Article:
Solaia is a unique wine because it is made from grape growing in a special terroir that can’t be reproduced anywhere else. It is a rare combination of the climate, soil, and variety of Cabernet Sauvignon vines growing in Antinori Estate. «In my seven years at Antinori, I’ve realized we have one of the most important wines in the world here,» Mr. Carpetto believes.
Sangiovese («blood of Jupiter» in Italian) is a native Tuscan grape. It is cultivated in many regions around the world, but, apart from Italy, feels most at home in California. Sangiovese makes excellent red wines with a spicy flavor and notes of prune, chocolate, cherry, and vanilla. Many wines made from Sangiovese are well suited for long storage. Sangiovese has many clones, from the world-famous Brunello from Montalcino, to other less known regional varieties. Sometimes even the Italians have trouble classifying all the varieties of Sangiovese.
The climate here is mild, although with possible frequent rains and sudden frost in winter. Sirocco, a warm humid wind from Africa, is the cause of frequent precipitation, while the Apennines mountains protect Tuscany from the cold winds blowing from the northeast.
The Antinori Estate is located three thousand meters above sea level, an altitude ensuring an ideal temperature difference between day and night, especially in the final period of ripening. This condition is the key to perfect ripening. Since their 250 hectares of vineyards face the south and west, the wine is filled with energy from the sun.
The majority of vineyards are occupied by Cabernet Sauvignon and Sangiovese. They say that the Cabernet Sauvignon that grows here is quite «minerally,» which is due to the soil of this land. It is mostly composed of clay, but also has gravel and pebble. This improves the conditions for grape cultivation significantly.
This wine can stay in its bottle for 30–40 years. After a few years, you will find shades of taste that do not manifest themselves right now. Solaia 2005 may seem like a very reserved wine because 2005 was very up and down, but its potential is enormous.
If you want to try it right now, make sure to pay attention to its intense, extremely vivid ruby red color and notes of prune, spices, chocolate, and vanilla.
Its body is very rich, yet elegant, complemented by an intense character. Solaia makes its aging potential clear right away, spurring you on to dream of how long you can keep this bottle.
Solaia is an excellent investment wine. The balance it requires is truly difficult to achieve. For example, summer 2003 was hotter, and the first tannins in the resulting wine were different.
Harvest of 2005
2005 was a special year: it started with a cold winter and lots of snow. The grapes grew and ripened slower than usual. However, the spring was warm and sunny, and the plants managed to grow as needed. There were some heavy rains during the warm July and August.
Stefano shares his thoughts on the season: «I have to say that at the start of the year, we weren’t very happy. However, the final two months, September and October, are the most important for the ripening of the grape, and in 2005, they were extremely favorable, with warm, rather high temperatures during the day and low temperatures at night. These fluctuations created ideal conditions for ripening. On the whole, considering that the year was atypical, we had to work a lot at the vineyards, tending to them and selecting the best vines. We ended up with 4–6 tons of supreme quality grapes per hectare. Cellar fermentation was also a success, where the grape acquired an intense, rich color, and we knew right away that the wine was going to be incredible.»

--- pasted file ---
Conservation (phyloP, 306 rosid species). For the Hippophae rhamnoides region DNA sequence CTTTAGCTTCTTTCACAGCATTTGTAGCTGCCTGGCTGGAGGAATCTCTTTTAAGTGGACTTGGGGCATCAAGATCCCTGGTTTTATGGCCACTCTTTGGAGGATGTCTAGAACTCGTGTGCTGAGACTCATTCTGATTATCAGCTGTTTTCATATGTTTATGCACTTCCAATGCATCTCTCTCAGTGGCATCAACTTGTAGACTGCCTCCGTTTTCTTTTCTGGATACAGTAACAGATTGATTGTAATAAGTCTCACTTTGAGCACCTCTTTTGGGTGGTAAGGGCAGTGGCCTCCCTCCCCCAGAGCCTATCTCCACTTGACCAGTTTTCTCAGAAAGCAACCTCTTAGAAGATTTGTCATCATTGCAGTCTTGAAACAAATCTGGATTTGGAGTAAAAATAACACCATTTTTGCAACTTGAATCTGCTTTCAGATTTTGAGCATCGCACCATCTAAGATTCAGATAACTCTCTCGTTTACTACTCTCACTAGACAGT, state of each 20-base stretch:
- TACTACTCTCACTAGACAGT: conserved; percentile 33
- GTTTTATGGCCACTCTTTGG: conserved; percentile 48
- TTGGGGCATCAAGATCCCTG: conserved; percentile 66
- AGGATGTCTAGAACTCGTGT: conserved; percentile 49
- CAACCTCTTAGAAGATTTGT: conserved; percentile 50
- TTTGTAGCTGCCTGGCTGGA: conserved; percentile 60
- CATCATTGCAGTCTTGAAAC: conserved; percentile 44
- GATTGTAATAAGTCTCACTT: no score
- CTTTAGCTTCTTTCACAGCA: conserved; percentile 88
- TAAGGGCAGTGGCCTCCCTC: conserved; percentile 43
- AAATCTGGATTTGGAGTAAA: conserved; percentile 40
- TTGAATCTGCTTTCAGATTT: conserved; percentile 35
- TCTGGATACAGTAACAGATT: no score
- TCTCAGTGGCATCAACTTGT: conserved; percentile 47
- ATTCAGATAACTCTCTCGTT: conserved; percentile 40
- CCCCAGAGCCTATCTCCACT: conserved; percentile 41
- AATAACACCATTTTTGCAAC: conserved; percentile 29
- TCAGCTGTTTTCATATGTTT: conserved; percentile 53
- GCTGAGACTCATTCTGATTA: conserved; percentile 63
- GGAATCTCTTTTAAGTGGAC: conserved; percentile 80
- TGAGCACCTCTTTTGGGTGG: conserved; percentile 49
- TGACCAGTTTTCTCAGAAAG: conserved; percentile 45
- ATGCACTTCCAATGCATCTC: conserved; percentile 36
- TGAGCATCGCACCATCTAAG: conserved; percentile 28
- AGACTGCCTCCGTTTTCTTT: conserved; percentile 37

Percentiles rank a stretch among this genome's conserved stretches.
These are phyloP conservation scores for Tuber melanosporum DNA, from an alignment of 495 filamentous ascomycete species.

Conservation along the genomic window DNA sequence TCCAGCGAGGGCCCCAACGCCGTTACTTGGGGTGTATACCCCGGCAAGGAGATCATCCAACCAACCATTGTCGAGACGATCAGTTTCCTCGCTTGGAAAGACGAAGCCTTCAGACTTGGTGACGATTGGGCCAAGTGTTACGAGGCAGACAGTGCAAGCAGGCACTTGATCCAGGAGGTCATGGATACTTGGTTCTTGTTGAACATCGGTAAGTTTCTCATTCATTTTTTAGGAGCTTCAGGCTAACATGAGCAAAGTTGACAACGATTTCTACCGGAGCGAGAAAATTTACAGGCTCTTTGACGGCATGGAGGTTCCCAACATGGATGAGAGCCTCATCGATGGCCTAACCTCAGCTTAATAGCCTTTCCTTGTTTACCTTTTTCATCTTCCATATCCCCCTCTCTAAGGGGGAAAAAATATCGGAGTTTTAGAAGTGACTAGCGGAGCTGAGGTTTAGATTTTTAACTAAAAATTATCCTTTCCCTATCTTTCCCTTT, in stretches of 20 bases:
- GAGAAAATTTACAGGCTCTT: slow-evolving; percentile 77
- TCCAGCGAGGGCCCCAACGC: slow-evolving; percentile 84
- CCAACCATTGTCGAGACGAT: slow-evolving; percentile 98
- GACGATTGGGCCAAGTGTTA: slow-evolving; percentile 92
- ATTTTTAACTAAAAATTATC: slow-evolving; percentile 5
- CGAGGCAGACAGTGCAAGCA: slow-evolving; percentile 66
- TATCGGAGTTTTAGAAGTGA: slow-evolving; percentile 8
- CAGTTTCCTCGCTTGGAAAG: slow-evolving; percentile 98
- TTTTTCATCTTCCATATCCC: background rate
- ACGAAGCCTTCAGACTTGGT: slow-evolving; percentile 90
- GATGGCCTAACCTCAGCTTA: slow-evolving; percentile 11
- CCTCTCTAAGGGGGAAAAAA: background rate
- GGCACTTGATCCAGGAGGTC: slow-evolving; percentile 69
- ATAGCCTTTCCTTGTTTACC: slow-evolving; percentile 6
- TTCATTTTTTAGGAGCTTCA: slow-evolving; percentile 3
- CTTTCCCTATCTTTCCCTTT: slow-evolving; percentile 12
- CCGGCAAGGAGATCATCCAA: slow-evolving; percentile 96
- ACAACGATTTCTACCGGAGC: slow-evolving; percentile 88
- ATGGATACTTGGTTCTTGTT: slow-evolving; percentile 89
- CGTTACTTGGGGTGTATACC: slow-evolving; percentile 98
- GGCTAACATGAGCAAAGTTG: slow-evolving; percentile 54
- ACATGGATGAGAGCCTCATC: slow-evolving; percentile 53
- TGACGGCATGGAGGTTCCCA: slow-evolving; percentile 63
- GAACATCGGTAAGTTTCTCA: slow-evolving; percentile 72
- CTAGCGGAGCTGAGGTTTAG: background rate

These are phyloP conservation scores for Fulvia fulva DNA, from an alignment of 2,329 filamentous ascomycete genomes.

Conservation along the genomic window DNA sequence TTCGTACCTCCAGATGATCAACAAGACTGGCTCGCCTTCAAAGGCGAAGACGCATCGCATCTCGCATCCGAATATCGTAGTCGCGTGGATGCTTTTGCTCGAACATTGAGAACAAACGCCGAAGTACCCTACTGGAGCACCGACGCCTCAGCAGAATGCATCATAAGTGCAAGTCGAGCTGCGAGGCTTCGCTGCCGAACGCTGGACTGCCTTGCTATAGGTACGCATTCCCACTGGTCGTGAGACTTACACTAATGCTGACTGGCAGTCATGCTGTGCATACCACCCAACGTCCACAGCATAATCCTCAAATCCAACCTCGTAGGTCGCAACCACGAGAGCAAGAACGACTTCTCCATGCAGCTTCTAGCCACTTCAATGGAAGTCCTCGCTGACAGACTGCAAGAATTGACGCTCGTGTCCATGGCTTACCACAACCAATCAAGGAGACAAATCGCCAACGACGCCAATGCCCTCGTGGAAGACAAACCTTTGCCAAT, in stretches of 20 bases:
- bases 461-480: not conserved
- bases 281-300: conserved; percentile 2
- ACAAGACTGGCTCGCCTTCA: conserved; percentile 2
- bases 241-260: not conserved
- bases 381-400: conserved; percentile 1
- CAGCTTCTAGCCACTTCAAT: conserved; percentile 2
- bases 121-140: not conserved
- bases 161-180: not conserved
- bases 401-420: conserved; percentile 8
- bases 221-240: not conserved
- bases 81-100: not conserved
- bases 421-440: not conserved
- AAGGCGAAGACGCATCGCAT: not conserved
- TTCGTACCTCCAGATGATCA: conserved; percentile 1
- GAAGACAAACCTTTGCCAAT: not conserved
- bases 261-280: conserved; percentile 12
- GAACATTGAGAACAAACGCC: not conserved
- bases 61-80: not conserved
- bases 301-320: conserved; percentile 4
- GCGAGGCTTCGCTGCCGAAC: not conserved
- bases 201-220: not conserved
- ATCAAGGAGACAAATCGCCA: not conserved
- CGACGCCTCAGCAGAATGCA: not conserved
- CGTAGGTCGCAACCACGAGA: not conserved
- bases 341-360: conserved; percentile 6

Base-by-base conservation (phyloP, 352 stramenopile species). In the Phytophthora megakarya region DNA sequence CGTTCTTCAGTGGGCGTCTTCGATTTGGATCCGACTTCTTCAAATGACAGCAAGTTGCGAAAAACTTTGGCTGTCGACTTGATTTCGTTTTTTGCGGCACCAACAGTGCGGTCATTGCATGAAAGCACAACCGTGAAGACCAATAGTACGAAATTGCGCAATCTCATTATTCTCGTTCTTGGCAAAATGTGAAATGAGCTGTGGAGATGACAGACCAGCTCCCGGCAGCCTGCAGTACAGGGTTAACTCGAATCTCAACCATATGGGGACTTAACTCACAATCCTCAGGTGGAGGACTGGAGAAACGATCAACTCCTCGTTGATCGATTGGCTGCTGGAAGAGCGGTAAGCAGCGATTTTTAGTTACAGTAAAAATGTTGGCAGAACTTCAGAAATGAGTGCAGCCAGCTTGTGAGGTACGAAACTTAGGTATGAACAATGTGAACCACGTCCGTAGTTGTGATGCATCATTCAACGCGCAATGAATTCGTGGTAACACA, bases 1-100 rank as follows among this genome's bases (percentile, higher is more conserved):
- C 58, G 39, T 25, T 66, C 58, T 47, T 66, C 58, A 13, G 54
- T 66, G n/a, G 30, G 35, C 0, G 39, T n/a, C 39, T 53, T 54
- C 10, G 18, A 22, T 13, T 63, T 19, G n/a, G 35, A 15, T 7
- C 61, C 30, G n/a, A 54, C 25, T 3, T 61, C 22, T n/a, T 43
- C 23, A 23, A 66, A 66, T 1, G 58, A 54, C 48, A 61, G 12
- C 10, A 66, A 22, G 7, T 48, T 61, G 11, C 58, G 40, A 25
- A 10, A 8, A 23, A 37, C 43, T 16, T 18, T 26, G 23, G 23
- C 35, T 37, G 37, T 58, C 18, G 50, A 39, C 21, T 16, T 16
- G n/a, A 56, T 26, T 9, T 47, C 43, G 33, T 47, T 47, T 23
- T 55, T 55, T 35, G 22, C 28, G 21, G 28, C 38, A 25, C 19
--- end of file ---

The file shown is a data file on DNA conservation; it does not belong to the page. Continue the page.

The grape fermented for eight days until it produced juice. After separating the juice from the pulp, they poured the wine into barrels, where it was stored for 18 months. This was longer than in other years, but in December they had already bottled it.
Philosophy of Solaia
The main philosophy of Antinori is quality. «We stick to this philosophy when making all our wines, but when it comes to Solaia, we follow it religiously,» Stefano says. According to his experience, you can compare the taste of Solaia to an opera by Luciano Pavarotti: -classic and flawless. «One remembers the main part of Pavarotti in Traviata, as a good wine is very similar to good music: to understand both, you need a careful approach and a lot of time.»
Another association with the taste of Solaia is clothes by Valentino: «You know, Solaia is about tradition, history, austerity, and elegance, like what a good designer also respects. If he dresses a man, he doesn’t change things radically,» Mr. Campanetto believes.
Renzo Cotarella, the curator of all Antinori vineyards, is the oenologist of this wine. Renzo is one of the most brilliant and successful representatives of the new wave of Italian oenologists and a major contributor to improving the reputation of Italian wines around the world. In 2001, Wine Enthusiast named the Cotarella brothers the best oenologists in the world, and in the same year, the Association of Italian Sommeliers (AIS) gave Renzo the Oscar del Vino («Wine Oscar»).
Serving Solaia Antinori 2005
Serving Italian wines is an art. Presenting Solaia 2005 is like walking down the runway. Wine is the main attraction, and serving it must be very elegant. It practically demands a fashion model rather than a sommelier to present it. Don’t you think it would be ridiculous to boast about your car to the owner of a Ferrari? Cars can talk for themselves.
This wine should be presented with extra elegance and feeling. If the design of your restaurant does not call for such elegant wine, dim lights, candles, and a Pavarotti aria can serve to set the mood. Keep in mind that Solaia 2005 is the face of Piero Antinori. And Piero Antinori is the symbol of Italy.
Wine Spectator: 97/100
The Wine Advocate: 95/100
Code de Vino: 98/00